Obama: These Eric Garner protests are necessary

Via the Free Beacon, a snippet from his damage-control session last night with BET, obviously designed to rebuild some of the goodwill he’s lost with black voters over the last few months. Noah has a post coming on race relations in the Obama era but here’s an appetizer from Pew. Note the recent decline among blacks:


What’s driving that 16-point drop? Probably not any single explanation, but at least part of it is the perception that Obama seems too disengaged on this subject (e.g., declining to visit Ferguson) than some people would like. That’s what makes his line here about how “power concedes nothing without a fight” so inadvertently funny: Here’s the most powerful man in the world, who could talk about race and police practices through an unmatched media megaphone every day if he wanted to, suddenly reverting to community-organizer-speak to portray himself as somehow on the other side of the establishment he leads. One flawed but obvious question that must have occurred to some voters watching him admit that the protests are “necessary” was why they’re still necessary six years into a presidency that promised to transform America, particularly in matters of race.

In reality, despite endless pleading from media sycophants, talking about race is something that Obama (wisely) does only very sparingly, and almost always when he’s in some sort of political trouble that only a bit of pandering will solve. That habit goes back to his first campaign, when he stayed away from speaking at length about the subject until the Jeremiah Wright thing blew up and he needed a way to defuse it. The result was his speech on race. He gave statements after the George Zimmerman verdict and the grand jury’s non-indictment in Ferguson but that was unavoidable given the public attention to those cases. If he declined to speak, it would have been treated by lefties as a total abdication of his office as designated SJW-in-chief. They were trips to the dentist that he couldn’t avoid. He learned early, certainly by the time of the “police acted stupidly” episode involving Henry Louis Gates, that him wading publicly into racial morasses only added an extra partisan bitterness to an already bitter stew. Headaches for him and for everyone else involved. Why not just lie low? So that’s what he does. Usually.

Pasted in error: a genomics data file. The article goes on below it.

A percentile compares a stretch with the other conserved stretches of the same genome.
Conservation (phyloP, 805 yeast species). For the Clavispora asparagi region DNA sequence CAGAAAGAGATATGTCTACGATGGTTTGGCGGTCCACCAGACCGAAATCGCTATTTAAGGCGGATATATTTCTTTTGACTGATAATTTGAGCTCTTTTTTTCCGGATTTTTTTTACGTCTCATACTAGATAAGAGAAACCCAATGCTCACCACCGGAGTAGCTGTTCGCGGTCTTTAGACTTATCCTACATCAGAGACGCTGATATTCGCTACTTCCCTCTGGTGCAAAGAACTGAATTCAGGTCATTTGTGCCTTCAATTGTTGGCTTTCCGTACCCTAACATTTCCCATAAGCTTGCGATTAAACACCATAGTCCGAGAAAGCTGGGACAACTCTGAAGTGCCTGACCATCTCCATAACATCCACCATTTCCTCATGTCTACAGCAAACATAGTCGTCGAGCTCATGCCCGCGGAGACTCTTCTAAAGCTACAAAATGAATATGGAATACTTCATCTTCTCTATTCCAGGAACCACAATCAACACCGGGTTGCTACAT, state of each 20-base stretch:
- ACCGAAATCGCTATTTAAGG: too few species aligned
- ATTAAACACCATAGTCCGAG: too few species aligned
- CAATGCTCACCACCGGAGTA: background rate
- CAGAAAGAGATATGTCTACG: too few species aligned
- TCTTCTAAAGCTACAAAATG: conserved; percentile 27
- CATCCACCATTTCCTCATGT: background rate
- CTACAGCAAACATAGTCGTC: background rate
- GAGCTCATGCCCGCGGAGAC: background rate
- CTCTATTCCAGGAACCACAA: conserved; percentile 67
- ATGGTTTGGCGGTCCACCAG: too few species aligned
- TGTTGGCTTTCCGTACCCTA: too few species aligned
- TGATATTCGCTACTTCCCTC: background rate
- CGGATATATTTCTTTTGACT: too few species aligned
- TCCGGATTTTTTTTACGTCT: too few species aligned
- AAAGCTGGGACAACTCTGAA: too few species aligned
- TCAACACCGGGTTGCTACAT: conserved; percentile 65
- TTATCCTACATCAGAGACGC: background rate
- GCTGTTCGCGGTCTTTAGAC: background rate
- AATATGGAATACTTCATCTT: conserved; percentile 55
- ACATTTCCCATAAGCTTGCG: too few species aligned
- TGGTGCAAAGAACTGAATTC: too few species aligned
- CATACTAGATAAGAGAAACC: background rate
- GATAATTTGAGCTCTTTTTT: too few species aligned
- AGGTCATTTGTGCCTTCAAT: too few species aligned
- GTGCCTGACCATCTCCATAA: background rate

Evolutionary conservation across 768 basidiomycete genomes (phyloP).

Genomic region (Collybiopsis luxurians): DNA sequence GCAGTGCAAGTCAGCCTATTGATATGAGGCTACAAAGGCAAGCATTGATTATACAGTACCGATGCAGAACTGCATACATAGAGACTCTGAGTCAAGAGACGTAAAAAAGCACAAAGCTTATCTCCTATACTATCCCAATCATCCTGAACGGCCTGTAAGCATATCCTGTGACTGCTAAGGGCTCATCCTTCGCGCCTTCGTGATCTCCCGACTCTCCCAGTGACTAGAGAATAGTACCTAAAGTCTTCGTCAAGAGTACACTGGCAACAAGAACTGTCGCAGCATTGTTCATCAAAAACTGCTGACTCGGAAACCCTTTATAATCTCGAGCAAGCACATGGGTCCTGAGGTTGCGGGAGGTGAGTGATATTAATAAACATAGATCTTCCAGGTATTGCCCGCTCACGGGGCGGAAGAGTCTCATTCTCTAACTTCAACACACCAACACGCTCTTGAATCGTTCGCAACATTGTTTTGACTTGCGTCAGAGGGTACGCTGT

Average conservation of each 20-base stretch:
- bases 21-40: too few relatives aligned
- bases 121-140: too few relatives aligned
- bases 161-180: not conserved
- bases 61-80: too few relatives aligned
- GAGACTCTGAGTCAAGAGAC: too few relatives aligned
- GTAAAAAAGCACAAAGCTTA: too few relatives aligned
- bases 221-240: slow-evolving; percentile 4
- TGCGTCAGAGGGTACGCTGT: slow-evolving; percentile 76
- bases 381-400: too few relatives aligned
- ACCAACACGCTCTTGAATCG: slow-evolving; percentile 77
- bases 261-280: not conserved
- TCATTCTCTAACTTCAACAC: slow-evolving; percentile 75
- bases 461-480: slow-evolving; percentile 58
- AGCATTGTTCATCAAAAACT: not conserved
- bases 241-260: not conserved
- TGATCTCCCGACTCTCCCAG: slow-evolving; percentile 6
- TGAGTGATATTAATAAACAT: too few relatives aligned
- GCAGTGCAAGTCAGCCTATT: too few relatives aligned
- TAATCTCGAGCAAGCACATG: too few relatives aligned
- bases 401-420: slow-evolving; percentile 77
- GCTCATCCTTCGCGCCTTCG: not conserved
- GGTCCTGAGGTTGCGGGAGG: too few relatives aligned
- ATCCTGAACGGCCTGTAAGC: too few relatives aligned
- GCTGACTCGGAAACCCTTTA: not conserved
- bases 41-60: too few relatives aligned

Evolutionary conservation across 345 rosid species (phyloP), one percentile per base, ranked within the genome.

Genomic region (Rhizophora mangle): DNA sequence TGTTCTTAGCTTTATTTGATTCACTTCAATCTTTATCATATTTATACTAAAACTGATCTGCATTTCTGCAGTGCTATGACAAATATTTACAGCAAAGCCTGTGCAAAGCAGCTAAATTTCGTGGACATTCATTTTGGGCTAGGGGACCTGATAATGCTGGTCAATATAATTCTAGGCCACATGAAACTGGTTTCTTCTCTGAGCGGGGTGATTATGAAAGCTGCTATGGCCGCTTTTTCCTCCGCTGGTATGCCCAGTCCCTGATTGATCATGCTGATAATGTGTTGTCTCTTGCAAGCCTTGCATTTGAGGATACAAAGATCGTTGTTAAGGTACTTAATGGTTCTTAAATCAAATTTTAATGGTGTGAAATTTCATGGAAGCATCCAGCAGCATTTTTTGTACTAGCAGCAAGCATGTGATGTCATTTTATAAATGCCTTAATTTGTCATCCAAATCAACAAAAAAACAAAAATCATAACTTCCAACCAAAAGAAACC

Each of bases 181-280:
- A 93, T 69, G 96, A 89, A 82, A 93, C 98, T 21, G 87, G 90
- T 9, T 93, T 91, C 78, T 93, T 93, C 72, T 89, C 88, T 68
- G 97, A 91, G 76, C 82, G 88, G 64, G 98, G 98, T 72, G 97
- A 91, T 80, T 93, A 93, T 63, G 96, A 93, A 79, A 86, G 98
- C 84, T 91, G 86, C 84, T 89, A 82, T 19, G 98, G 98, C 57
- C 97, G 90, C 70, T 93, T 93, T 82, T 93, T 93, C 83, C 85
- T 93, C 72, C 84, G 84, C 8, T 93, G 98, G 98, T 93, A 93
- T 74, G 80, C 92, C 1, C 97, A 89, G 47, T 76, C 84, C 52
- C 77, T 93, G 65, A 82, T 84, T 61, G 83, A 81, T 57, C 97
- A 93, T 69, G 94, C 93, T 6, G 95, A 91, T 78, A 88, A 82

Not last night, though. Partly, as noted, that’s because he’s in a spot right now with his base and probably worries that if he lies too low while people are protesting across the country, his legacy as the first black president will suffer for it. But there’s another reason: After the Eric Garner non-indictment, it’s safer than usual for him to tackle this topic. Another data point from Pew:


Garner’s different than most racial clusterfarks in that black and white opinion lines up to a greater extent than usual. Which makes me wonder: If the Staten Island grand jury had indicted the NYPD officer in the Garner case, leaving the Michael Brown shooting as the protesters’ sole casus belli, would Obama still have given this interview? Especially with Democrats hemorrhaging white voters, including the white millennials who helped hand the White House to them twice in the past six years? Hmmm.

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